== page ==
“We come every four years,” he assures you. “But it wasn’t us last time,” adding, “Whoa, that’s ugly,” as he follows your finger to the mangled maple.
“Yeah, I can fix it,” he says, as you proceed to describe your last ditch version and vision of a hopeful way out of this radical mess. Meanwhile, the other truck rumbles down the road to parts inevitable, pneumatic chainsaws, whisper quiet, redefining the meaning of what remains of your street, its heart, its soul, its very purpose in life, now bent to some other message, this new inspiration.
“Ya don’t want to lose power do you?” he asks, with eyes suddenly intense, like you might be half mad in asking him, in not so many words, what is the artist’s intention here?
“Cut clear, ten feet from the lines, that’s what they require,” he says of the artist, for whom he subcontracts, while not doing things that tree guys prefer to do when they are home, safe, upstate, in the woods. He travels down here for the money, he tells you, which is pretty good because this is, after all, the New Jersey metro area, and upstate is not. Whatever it takes to help make us Energy Strong. And while they’re at it, we’ll get a dash of Stronger Than the Storm.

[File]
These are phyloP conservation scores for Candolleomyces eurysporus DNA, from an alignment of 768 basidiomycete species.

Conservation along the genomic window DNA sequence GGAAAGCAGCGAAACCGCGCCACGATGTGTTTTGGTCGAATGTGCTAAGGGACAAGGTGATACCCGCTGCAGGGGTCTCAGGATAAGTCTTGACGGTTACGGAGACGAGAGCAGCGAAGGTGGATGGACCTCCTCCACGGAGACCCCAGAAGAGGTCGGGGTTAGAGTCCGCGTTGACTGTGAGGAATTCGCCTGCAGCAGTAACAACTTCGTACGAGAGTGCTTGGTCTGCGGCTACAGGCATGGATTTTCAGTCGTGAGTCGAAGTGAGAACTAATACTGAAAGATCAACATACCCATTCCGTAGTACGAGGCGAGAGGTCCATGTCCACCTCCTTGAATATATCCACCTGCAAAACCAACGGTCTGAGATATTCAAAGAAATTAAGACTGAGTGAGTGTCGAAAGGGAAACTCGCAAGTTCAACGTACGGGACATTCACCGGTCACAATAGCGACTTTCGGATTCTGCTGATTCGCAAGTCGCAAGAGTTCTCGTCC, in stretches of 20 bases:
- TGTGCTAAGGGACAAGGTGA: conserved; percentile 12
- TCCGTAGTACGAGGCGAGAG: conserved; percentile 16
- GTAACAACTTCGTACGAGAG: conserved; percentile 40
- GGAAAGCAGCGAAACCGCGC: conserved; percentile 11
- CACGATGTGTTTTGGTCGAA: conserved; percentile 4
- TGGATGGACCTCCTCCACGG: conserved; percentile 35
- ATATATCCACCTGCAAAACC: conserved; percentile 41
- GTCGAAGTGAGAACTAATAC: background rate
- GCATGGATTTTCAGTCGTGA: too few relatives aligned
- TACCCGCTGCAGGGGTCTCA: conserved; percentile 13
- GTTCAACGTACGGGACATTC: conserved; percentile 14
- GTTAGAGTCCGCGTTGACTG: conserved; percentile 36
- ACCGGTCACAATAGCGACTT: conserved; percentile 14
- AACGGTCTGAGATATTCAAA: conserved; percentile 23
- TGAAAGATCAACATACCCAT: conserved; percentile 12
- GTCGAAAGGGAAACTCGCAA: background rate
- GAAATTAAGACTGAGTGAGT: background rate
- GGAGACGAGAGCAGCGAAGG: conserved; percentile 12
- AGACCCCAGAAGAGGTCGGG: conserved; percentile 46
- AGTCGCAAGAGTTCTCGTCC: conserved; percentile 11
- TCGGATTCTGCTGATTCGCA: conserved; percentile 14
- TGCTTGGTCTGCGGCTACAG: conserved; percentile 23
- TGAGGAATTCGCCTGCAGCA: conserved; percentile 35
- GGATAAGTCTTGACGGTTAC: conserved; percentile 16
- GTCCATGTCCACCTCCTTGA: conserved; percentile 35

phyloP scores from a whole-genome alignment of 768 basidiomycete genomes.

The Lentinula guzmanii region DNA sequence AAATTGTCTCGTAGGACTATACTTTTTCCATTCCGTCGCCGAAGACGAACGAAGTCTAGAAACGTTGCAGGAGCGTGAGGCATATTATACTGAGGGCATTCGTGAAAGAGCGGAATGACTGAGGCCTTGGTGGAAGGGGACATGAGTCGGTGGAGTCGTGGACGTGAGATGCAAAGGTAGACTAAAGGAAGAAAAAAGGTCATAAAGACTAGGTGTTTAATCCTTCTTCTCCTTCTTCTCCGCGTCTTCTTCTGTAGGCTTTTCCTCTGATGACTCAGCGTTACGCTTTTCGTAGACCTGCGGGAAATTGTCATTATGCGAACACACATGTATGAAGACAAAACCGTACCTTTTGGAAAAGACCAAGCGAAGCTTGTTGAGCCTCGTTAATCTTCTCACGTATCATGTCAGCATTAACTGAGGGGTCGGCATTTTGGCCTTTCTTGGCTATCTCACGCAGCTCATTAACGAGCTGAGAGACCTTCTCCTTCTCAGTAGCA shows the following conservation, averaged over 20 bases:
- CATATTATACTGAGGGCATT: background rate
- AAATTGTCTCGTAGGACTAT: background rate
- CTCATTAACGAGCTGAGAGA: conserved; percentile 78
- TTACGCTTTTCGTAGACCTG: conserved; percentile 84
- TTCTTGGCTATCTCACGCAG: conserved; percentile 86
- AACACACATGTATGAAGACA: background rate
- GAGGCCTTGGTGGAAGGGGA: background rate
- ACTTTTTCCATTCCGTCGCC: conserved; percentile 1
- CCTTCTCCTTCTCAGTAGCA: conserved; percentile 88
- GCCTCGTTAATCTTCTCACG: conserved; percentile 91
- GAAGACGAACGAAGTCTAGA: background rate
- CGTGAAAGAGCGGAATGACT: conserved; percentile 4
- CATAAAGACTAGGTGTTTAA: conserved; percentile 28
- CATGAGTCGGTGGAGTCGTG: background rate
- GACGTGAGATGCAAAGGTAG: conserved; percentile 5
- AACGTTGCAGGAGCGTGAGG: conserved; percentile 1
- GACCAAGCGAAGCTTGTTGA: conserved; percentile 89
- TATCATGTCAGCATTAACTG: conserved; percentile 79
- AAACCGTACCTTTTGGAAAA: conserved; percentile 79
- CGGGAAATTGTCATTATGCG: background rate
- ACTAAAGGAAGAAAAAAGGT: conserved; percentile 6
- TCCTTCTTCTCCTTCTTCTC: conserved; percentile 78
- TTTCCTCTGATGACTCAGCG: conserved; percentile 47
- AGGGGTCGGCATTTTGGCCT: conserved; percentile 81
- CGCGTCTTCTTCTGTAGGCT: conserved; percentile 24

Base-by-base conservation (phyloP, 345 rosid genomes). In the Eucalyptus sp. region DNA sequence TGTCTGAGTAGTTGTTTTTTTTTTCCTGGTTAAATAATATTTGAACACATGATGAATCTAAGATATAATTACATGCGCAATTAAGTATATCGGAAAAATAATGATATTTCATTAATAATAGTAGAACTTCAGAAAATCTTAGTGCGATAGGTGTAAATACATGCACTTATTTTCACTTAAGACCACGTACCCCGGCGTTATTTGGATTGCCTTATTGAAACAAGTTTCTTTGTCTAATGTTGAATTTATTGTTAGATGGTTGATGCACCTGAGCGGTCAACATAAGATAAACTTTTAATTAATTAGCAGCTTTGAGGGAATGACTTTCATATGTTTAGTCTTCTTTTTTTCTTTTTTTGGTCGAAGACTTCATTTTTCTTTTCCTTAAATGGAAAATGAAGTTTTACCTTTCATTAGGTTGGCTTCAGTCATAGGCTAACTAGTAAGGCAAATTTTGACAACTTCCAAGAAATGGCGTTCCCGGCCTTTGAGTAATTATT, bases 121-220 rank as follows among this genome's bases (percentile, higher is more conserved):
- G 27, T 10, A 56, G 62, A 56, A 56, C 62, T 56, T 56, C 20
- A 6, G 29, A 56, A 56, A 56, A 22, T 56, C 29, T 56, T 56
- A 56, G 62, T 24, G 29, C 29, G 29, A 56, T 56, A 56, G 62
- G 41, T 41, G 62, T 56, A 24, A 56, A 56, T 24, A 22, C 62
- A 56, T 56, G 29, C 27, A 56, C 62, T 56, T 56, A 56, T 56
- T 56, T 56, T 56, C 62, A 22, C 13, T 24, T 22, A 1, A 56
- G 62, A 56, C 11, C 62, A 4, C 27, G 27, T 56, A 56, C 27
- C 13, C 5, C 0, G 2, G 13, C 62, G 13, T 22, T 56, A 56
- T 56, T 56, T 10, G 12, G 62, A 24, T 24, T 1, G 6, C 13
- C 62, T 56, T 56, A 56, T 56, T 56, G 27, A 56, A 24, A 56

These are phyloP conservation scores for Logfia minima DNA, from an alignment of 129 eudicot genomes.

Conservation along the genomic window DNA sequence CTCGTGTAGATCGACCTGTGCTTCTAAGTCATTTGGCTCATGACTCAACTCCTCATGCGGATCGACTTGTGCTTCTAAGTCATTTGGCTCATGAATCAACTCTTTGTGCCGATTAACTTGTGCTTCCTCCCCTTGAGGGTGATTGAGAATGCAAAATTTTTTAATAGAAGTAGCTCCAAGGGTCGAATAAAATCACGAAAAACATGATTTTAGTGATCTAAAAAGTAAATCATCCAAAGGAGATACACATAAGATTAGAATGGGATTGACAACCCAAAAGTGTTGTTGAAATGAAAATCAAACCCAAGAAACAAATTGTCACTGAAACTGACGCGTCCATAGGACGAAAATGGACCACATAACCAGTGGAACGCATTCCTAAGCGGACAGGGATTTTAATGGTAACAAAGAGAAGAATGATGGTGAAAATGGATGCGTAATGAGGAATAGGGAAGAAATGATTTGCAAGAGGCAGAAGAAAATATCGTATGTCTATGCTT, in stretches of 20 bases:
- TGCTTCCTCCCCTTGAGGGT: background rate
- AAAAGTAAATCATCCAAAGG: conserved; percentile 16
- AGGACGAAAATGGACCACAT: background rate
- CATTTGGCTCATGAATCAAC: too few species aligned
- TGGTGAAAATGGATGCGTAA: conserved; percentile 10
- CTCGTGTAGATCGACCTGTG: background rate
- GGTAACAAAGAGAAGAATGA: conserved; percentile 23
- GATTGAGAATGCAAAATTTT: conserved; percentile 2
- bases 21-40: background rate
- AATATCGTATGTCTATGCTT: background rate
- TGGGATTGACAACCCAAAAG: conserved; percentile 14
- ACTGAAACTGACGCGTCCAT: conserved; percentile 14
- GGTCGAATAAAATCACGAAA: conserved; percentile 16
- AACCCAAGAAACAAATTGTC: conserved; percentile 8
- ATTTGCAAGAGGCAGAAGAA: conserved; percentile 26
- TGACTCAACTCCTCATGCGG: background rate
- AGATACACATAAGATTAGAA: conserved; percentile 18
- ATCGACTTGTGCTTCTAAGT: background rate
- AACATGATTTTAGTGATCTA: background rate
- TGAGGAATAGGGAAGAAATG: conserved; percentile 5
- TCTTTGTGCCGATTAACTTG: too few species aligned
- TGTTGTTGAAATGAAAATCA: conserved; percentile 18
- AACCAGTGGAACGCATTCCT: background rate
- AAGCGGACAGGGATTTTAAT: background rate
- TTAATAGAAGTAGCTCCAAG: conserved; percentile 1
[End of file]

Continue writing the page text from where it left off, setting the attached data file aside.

The certifiable, er, certified mentality of our local utility companies resides in having adopted the righteous rationale that they are, in fact, acting with restraint, because it is their considered opinion that all of the trees adjacent to power lines should go, completely and without delay, in order to protect their infrastructure needs, investments, and exposures (not least of which are those of their underwriters), which, naturally, feed the wave of the future.